NA100 aims to propel corporate action on natural capital through investor engagement similar to the work of initiatives like Climate Action 100+.
On June 26, 2023, the Secretariat and Launching Investor Group behind Nature Action 100 (NA100) announced a set of focus areas and priority sectors for engagement with companies on biodiversity and broader nature-related matters (hereinafter, natural capital). Natural capital has rapidly climbed the list of environmental, social, and governance (ESG) priorities for many investors and regulators, with a series of initiatives being set up to parallel influential regimes on climate.
This post provides an overview of NA100 and its priorities, along with initial guidance for companies looking to integrate natural capital considerations into their ESG programs.
What Is NA100?
NA100 is a global investor engagement initiative focused on promoting corporate action on natural capital. Current members are primarily asset managers in Europe and the United States, collectively managing over $3 trillion, with the Secretariat co-led by Ceres and the Institutional Investors Group on Climate Change (IIGCC).
The initiative builds on the growing recognition of global economic dependency on natural capital by noting the significant risk of loss to investors and businesses alike if greater action is not taken to halt and reverse the degradation of nature. As such, NA100 works to promote investor engagement with companies to drive action on natural capital.
NA100’s engagement priorities focus on two main parts: (1) priority actions for companies to take, and (2) priority sectors for NA100 to engage with. Although structured differently, the priority actions share substantial overlap with certain draft Taskforce on Nature-related Financial Disclosures (TNFD) recommendations.
NA100’s list of “investor expectations” is as follows:
- Ambition: Publish commitments to minimizing contributions to nature loss and conserving and restoring biodiversity in corporate operations and value chains.
- Assessment: Assess and publicly disclose nature-related dependencies, impacts, risks, and opportunities to operations and value chains.
- Targets: Establish time-bound, context-specific, science-based targets.
- Implementation: Publish company-wide plans to reach targets while prioritizing rights-based approaches, developed in collaboration with Indigenous peoples and local communities affected by these plans.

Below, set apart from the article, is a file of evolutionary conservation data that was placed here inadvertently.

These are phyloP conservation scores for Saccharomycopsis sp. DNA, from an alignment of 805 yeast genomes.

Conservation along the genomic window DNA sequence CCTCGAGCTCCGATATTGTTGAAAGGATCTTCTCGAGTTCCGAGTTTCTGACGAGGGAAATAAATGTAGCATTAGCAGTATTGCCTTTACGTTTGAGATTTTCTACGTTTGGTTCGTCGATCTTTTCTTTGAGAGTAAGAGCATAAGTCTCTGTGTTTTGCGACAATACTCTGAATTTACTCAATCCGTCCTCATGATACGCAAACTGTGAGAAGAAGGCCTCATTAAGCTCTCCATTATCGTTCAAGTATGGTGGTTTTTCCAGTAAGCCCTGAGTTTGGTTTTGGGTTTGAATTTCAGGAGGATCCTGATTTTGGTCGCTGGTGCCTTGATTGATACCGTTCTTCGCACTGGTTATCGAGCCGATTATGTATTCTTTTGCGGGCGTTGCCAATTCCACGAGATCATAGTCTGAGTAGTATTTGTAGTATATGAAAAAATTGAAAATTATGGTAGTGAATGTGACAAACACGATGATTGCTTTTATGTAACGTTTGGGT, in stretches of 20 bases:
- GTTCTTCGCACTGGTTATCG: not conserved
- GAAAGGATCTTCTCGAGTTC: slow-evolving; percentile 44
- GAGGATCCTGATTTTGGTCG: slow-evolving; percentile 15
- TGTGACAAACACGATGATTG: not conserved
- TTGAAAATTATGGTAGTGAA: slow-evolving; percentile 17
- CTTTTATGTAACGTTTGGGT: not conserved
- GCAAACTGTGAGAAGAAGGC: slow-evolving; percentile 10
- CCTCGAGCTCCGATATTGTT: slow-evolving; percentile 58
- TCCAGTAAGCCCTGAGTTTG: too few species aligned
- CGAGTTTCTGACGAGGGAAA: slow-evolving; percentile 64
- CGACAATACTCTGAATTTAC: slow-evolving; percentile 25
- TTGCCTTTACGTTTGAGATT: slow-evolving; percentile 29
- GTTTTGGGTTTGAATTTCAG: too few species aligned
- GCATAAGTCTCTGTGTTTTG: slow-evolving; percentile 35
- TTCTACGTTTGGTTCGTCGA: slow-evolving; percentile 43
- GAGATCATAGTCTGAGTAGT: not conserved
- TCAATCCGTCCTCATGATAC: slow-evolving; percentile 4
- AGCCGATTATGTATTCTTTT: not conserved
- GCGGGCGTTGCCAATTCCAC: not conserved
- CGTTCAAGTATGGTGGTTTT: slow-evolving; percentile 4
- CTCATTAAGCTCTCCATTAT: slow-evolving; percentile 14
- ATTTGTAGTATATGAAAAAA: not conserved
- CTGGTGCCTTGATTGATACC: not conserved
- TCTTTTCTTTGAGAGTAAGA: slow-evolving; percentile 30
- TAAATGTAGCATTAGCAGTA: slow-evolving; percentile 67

- Governance: Integrate board oversight and disclose management’s role in assessing and managing nature-related dependencies, impacts, risks, and opportunities.
- Engagement: Engage with intermediaries in value chains, trade associations, policymakers, and other stakeholders.
These expectations apply regardless of sector. However, NA100 has also developed a list of eight key sectors deemed systemically important in reversing natural capital loss by 2030. The eight sectors are:
- Biotechnology and pharmaceuticals
- Chemicals (including agricultural chemicals)
- Household and personal goods
- Consumer goods retail (including e-commerce and specialty retailers and distributors)
- Food (ranging from meat and dairy producers to processed foods)
- Food and beverage retail
- Forestry and paper (including forest management and pulp and paper products)
- Metals and mining
NA100 has also indicated that it will finalize a list of particular companies to focus on engagement with later in 2023.
Four Considerations for Companies
As natural capital continues to rise in priority for a range of capital providers (and regulators), companies should not wait for the finalization of NA100’s list to start considering their approach to the topic. Below are four items to help companies get started.
- Understand where NA100 fits into the broader constellation of natural capital initiatives. As noted earlier, NA100 is one of multiple initiatives that aim to address risks related to natural capital. While NA100 is focused on investor engagement with companies, other initiatives can provide frameworks to be responsive to those investor concerns. In particular, Ceres has highlighted both TNFD and the Science Based Targets Network, a natural capital-focused analog to the Science Based Targets Initiative’s work on climate change.[i]